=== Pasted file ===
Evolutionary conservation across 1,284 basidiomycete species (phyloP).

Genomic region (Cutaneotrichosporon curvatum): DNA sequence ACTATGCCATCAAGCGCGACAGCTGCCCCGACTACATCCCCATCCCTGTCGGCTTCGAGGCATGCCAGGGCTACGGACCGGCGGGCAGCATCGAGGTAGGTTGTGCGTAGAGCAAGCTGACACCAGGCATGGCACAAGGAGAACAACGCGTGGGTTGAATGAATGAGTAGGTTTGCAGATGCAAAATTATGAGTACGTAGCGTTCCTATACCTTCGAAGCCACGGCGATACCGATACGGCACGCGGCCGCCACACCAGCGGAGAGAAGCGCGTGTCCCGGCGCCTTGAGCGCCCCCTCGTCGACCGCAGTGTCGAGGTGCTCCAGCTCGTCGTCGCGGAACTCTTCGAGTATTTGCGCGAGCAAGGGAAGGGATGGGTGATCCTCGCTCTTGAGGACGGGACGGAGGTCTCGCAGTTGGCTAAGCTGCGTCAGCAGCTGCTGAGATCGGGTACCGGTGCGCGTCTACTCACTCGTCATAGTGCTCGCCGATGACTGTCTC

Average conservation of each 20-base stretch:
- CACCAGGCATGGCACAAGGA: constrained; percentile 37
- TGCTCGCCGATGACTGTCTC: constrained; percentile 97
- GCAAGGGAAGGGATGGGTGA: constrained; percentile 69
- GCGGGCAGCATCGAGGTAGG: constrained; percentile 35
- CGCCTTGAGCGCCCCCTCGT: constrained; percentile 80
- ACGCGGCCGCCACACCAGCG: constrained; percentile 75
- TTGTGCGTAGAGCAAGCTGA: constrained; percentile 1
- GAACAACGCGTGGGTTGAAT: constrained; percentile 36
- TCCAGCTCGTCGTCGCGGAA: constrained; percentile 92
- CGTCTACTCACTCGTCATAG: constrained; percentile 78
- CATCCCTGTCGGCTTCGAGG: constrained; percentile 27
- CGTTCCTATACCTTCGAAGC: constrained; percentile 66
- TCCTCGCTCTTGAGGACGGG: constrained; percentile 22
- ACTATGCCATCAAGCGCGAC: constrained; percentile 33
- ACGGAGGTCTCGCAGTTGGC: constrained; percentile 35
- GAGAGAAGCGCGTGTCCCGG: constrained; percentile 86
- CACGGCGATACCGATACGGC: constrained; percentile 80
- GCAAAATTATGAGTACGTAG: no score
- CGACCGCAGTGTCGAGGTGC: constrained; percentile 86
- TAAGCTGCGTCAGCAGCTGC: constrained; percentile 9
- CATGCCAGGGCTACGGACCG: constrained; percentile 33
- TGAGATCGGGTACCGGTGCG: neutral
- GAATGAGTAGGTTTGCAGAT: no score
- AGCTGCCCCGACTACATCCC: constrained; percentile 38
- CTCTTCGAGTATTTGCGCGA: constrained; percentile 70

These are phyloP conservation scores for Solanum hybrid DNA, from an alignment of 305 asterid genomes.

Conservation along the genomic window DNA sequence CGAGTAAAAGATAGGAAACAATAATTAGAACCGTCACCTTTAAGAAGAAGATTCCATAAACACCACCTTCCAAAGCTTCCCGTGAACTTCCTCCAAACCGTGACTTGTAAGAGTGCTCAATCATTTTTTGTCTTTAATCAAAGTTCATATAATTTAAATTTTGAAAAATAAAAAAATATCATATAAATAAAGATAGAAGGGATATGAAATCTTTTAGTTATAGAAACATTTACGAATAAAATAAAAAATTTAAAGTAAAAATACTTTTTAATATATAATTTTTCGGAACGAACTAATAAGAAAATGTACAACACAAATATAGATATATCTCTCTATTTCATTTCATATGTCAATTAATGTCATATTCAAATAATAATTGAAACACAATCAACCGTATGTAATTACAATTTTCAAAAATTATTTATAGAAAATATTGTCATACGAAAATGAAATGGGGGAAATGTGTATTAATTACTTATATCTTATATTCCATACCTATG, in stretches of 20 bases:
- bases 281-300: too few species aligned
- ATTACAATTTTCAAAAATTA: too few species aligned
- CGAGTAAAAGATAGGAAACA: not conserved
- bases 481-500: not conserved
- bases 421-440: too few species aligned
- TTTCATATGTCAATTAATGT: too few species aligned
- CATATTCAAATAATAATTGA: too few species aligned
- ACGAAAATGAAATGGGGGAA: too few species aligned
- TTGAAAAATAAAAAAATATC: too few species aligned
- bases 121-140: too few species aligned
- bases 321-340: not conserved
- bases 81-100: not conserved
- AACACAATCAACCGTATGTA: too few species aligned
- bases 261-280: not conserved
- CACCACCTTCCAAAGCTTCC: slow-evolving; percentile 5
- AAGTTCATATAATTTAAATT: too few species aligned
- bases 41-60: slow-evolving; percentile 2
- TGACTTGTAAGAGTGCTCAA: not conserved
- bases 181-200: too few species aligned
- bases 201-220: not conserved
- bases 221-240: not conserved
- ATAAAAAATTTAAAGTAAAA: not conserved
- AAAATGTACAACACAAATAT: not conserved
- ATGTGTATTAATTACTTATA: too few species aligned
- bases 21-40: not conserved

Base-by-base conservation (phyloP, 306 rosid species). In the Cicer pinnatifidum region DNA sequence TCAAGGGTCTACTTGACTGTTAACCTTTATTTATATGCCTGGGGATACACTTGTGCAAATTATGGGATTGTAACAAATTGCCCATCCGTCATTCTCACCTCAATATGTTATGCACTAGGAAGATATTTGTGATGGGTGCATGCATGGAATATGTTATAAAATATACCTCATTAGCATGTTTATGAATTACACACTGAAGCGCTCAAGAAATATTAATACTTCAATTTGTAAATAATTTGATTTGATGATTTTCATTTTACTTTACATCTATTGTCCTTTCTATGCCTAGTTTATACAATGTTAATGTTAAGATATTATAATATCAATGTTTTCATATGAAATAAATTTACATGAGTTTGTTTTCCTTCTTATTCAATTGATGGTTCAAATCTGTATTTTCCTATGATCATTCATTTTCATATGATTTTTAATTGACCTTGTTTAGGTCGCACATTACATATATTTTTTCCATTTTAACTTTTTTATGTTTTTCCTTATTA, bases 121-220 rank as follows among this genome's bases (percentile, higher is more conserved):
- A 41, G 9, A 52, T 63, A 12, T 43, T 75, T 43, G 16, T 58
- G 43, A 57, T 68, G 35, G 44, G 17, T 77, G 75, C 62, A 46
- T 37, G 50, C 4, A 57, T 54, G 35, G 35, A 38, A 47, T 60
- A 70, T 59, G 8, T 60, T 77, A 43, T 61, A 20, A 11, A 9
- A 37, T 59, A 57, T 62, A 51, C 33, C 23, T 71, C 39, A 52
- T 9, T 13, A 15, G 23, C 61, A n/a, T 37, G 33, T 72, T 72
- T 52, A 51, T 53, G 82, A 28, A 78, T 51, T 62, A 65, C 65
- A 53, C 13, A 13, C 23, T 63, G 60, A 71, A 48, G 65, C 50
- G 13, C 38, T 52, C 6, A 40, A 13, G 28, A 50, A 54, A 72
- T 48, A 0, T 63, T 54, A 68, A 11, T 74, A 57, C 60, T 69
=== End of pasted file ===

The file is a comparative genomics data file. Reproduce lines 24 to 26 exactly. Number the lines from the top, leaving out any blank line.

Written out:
- CATGCCAGGGCTACGGACCG: constrained; percentile 33
- TGAGATCGGGTACCGGTGCG: neutral
- GAATGAGTAGGTTTGCAGAT: no score